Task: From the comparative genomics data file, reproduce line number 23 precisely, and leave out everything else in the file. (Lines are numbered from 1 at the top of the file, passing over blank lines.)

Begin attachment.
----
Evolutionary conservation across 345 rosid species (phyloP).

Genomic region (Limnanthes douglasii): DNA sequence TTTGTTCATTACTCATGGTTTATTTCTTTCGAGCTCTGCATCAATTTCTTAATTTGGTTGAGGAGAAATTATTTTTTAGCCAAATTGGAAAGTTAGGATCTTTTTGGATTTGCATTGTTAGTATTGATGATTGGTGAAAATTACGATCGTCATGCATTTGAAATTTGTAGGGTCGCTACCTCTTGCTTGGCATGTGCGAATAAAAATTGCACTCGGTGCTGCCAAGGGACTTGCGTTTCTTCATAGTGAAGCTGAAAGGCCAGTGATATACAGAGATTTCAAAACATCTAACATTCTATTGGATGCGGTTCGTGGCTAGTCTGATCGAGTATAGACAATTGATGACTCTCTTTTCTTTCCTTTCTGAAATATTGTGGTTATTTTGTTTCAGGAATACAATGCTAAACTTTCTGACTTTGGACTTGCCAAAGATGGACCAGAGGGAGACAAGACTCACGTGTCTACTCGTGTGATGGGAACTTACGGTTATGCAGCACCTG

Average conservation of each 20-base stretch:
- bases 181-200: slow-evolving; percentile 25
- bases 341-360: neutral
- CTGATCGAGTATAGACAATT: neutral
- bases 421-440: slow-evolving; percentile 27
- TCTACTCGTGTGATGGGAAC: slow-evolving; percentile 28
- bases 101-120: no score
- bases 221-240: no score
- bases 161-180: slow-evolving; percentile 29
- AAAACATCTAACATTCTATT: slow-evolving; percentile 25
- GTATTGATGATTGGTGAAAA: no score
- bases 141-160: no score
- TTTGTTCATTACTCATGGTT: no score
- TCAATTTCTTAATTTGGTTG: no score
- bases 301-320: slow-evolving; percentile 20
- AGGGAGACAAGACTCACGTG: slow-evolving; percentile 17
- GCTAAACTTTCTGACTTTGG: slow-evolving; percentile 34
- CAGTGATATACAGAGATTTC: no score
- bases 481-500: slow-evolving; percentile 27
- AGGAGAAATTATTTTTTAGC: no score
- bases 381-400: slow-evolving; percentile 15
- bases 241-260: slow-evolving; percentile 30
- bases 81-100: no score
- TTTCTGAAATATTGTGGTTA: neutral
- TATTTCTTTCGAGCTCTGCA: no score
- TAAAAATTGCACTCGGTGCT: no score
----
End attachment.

- bases 381-400: slow-evolving; percentile 15